• Degree of managerial information seeking
  • Organisational structure
  • Amount of continuity planning
  • Levels of participation, and
  • Departmental accreditation

The strongest correlate to organisational resilience (by his measures) was the presence of strong continuity planning.  Somers also found that managers who actively sought out varied and diverse information sources were found to be more likely to lead resilient organisations.  Somewhat surprisingly, the research also found that managers which had higher levels of perceived risk were only slightly more likely to head more resilient organisations, and that organisational structure (in terms of levels of hiearchy in the agency) did not correlate very well.

What does this mean?  Somers concludes by suggesting that the plan itself is not as important as the capacity-building process of planning.  This seems to be due to the nature of complex crises; they are often a surprise, often something that cannot be trained for, and often disrupt traditional communication and decision-making frameworks.  Thus any plan which requires following “standard operating procedures” will be less flexible and adaptable than those which encourage more innovative, adaptive behaviour.

The paper concludes by suggesting that highly resilient organisations exhibit the following traits:

  • Teams are trained to systematically improvise solutions
  • Employees are encouraged to address problems with minimal supervisor intervention
  • Has staff whom constantly gather information and consider consequences of alternative actions
  • Fills its key positions with generalists, not specialists
  • Has low reliance on supervisor-centric knowledge and gives its employees access to and involvement in critical knowledge
  • Has work teams which are authorised to purchase materials and access resources without centralised approval

Compare this template to any humanitarian organisation you’ve dealt with lately; or any organisation for that matter.  How does it map?  Comments welcome.

Top three catastrophic risks for London in 2009

February 13, 2009


The London Fire Brigade just updated their series of forward thinking analyses about various risks in the Greater London area and how to prepare for them.  

It may sound a bit dry but their “Community Risk Registers” are actually a very exciting effort to cooperate and share information across agencies in preparation for future crises.  They  list a series of potential hazards by likelihood and impact, then sort them by what they might look like and who should take the lead in responding to them.  They update these lists quite often and just released their new registers for 2009.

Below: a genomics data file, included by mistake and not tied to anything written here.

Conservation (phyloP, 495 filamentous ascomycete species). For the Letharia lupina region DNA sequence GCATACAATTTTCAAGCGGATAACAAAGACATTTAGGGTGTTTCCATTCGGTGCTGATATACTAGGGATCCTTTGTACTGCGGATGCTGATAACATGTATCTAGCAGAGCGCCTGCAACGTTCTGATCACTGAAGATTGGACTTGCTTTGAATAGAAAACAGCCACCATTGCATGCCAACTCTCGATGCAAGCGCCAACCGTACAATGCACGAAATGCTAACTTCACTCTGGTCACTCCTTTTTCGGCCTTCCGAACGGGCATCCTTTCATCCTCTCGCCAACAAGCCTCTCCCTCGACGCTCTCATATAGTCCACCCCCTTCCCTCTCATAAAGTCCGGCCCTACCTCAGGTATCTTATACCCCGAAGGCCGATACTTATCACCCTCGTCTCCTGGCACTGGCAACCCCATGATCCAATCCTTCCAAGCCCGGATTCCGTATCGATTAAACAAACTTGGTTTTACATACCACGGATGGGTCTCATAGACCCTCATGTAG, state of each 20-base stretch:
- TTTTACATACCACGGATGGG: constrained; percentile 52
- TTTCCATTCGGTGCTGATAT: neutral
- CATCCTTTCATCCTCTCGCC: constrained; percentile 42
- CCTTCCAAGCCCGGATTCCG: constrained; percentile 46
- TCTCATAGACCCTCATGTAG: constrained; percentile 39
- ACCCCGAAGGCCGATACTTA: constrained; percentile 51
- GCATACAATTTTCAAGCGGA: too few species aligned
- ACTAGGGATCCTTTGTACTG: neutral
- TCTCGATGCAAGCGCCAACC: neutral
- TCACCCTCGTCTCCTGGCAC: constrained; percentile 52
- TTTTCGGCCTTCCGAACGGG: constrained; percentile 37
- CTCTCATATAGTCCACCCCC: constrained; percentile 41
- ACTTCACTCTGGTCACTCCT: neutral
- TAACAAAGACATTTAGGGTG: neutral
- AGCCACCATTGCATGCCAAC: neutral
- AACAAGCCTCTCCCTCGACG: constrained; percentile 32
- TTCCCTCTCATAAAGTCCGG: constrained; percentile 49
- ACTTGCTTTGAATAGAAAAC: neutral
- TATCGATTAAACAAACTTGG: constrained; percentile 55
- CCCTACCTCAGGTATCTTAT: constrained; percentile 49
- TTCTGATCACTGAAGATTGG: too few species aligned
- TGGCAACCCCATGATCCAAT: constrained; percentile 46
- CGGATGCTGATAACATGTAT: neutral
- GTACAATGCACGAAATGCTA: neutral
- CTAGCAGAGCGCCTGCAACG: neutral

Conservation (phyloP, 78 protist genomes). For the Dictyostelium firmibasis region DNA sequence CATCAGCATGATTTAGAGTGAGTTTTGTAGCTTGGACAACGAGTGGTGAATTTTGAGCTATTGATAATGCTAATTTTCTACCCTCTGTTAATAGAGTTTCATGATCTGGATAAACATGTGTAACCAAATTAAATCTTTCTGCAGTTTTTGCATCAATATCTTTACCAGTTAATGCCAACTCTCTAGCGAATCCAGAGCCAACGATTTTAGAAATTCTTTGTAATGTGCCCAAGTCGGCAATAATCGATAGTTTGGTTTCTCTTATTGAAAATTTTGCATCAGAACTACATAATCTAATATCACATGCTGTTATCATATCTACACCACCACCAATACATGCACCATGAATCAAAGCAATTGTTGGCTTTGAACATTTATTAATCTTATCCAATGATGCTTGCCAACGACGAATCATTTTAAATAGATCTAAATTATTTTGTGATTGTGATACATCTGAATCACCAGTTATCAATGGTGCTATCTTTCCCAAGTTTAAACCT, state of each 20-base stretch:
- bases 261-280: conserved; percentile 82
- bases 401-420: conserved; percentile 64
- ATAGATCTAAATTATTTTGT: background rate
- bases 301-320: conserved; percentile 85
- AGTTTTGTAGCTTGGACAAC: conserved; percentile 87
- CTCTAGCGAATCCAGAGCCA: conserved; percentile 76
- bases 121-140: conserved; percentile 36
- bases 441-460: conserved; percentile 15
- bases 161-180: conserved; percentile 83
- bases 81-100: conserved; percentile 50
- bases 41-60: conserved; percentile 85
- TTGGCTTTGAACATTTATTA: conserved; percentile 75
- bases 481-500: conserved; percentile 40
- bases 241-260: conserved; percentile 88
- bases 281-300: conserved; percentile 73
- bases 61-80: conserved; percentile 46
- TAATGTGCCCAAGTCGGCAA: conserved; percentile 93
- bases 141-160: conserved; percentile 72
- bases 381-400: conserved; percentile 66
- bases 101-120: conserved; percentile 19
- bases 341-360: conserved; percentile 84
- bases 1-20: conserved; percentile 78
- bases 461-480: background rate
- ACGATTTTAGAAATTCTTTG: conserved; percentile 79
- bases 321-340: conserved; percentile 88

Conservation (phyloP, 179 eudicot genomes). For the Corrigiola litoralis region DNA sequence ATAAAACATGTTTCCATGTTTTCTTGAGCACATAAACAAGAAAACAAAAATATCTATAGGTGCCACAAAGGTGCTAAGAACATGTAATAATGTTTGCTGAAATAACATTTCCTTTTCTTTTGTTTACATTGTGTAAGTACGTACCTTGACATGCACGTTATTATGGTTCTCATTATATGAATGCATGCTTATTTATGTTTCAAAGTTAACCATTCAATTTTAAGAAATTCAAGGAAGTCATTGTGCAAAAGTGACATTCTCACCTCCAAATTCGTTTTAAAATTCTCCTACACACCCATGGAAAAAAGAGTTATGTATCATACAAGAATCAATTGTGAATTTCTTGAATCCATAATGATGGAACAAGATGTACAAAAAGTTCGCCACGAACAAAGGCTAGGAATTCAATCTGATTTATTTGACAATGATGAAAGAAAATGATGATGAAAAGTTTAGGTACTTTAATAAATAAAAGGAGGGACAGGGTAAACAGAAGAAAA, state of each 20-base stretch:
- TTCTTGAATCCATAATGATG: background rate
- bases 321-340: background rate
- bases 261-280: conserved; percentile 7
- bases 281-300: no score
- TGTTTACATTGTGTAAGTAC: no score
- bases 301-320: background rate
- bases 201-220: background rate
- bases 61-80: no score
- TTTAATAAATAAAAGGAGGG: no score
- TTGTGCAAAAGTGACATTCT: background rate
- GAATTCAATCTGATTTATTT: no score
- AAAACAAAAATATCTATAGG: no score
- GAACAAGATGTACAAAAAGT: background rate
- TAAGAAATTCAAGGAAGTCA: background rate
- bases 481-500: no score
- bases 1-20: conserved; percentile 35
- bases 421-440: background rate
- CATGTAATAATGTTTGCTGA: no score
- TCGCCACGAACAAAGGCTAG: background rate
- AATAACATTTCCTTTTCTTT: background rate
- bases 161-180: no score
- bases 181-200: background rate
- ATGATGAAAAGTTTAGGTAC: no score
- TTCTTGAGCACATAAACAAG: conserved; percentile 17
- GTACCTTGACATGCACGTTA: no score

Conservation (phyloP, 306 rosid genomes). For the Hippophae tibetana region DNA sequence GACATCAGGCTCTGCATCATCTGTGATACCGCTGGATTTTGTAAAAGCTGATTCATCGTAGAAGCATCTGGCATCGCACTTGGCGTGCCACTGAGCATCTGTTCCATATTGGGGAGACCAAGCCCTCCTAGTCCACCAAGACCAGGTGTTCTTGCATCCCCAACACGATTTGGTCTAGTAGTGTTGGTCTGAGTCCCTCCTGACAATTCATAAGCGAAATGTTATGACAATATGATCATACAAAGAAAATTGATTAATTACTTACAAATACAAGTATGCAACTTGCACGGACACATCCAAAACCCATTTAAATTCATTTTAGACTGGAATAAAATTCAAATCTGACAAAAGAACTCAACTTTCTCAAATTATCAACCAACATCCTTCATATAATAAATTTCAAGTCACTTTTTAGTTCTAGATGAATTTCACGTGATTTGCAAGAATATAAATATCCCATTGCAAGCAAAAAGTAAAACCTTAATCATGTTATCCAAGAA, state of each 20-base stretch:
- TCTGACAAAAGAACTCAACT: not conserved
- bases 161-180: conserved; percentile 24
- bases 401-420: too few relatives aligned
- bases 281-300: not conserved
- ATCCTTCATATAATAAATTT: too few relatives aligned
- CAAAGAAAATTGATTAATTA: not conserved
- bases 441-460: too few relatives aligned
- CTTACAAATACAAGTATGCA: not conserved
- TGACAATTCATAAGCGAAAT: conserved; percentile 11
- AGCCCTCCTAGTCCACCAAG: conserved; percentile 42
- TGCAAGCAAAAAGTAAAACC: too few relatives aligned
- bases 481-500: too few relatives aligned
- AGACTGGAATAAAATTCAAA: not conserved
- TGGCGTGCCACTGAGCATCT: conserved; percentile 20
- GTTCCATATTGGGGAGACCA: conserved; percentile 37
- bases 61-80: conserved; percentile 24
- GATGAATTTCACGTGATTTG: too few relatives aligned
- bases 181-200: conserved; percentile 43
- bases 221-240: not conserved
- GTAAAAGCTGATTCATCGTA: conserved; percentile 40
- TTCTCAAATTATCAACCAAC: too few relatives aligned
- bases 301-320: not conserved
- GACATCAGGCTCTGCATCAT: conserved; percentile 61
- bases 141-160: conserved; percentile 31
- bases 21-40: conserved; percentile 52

The top three greatest risk for Central London in 2009?

  1. Human Health: Influenza type disease (pandemic) – High number of cases and consultations with healthcare providers threatening to overwhelm health and other services. All ages may be affected, but until the virus emerges we cannot know which groups will be most at risk
  2. Industrial Technical Failure: Telecommunications infrastructure, human error – Widespread loss of telecommunications (including public land line and mobile networks) at a regional level for up to 5 days. 
  3. Industrial Technical Failure: Technical failure of electricity network – Total shutdown of the electricity supply over an entire region occurring during working hours and lasting for 24 hours. 

Good to see the LFB is aware of these issues and already making preparations.  An excellent best practice example. HFP recently completed some similar scenario work for Oxfam UK outlining possible Avian Influenza outbreak scenarios, as well as conducting a serious game training simulation for ICVA in Geneva about the impacts of a complex technical failures and a major industrial accident in a politically unstable port city.

UPDATE – By way of background, the BBC did a report on the Avian Flu risk and the Registers back in August, 2008, which can be found here.  Also Charlie Edwards from Demos’ Resilient Nation project and contributor to Global Dashboard did a brief post on the background of the Registers in June, 2008, which has some interesting policy background on the effort and be found here.